A day in the life of a 100-year agricultural experiment
Russell Ranch Sustainable Agriculture Facility.
The 72-acre “Century Experiment” at Russell Ranch is exploring the long-term impacts of crop rotation, farming systems, and inputs of water, nitrogen, carbon, and other elements on agricultural sustainability. Researchers document trends affecting crop yields, soil quality, profitability, environmental impacts, and efficiency in use of limited resources.
“We look at both organic and conventional systems,” says Russell Ranch director Kate Scow, a professor in the Department of Land, Air and Water Resources at UC Davis. “We're continuing to learn how to better manage both systems in the long term, but it's also important to identify new farming systems that incorporate the best parts of both.”
The theme for the May 28 event is “Soil Matters: Underground at the Century Experiment.” Presentations will be made by faculty, farmers, graduate students, postdoctoral researchers, and visiting scholars. Topic areas include:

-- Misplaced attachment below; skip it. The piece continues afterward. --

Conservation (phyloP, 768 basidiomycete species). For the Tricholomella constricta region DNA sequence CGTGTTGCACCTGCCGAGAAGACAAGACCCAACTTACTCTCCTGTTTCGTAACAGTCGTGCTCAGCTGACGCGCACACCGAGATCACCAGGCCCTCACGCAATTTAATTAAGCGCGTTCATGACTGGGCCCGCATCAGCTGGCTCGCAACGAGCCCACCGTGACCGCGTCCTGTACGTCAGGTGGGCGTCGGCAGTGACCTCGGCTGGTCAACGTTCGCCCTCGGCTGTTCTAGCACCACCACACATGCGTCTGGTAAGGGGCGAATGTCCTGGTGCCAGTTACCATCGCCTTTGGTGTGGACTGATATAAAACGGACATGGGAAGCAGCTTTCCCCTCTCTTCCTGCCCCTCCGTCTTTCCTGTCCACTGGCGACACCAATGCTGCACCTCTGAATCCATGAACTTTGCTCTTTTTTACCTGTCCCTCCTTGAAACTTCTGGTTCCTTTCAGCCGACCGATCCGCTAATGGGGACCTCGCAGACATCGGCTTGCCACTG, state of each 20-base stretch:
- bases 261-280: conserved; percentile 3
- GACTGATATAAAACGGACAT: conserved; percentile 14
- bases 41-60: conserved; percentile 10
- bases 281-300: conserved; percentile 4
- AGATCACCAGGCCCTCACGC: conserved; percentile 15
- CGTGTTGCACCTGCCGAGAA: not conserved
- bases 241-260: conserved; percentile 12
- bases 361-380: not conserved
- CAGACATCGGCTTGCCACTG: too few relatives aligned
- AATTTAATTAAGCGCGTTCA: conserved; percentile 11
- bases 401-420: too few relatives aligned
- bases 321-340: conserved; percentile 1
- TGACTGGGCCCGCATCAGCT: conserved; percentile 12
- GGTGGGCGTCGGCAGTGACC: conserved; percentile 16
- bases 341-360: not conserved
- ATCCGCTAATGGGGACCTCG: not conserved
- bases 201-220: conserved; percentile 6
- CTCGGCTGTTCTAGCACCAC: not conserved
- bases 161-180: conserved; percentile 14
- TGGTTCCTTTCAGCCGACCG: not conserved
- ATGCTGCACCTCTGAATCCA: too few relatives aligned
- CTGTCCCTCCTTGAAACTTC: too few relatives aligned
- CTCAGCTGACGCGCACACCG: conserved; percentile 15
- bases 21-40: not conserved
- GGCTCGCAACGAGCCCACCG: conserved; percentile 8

- Nitrate leaching, drought and irrigation management in agriculture
- Soil biology — microbial communities and impact on farming systems
- Biochar — carbon sequestration and nutrient impacts
- Soil nutrient budgets and management
The program gets underway at 8:00 a.m. with welcoming remarks, followed by a tour of research sites from the comfort of hay-bale wagons. Presentations move indoors to the barn at 10:30 a.m. A growers' panel discussion follows lunch. The program wraps up at 1:30 p.m.
Russell Ranch, part of the Agricultural Sustainability Institute in the College of Agricultural and Environmental Sciences, is a unique 1,500-acre facility with more than 300-acres dedicated to the study of dry-land agriculture in a Mediterranean climate. The crops grown there — tomatoes, corn and wheat — are the same crops grown in the region. Researchers have monitored changes in crop and soil properties, greenhouse gas emissions, weed ecology, and economic indicators there since 1993.
Among research highlights, scientists have shown that cover-cropped systems can be managed to store water in the soil, tomatoes grown with subsurface drip irrigation use less water and less nitrous oxide emissions, and the concentration of antioxidant compounds are higher in organic than conventional tomatoes.
“We may need to make some hard choices about water and nutrient inputs that could change the face of what we currently know as California agriculture,” Scow says. “So we need resilient systems that can endure and be productive in a changing and unpredictable climate.”
For additional information about the field day, contact Emma Torbert at email@example.com or (530) 752-5208.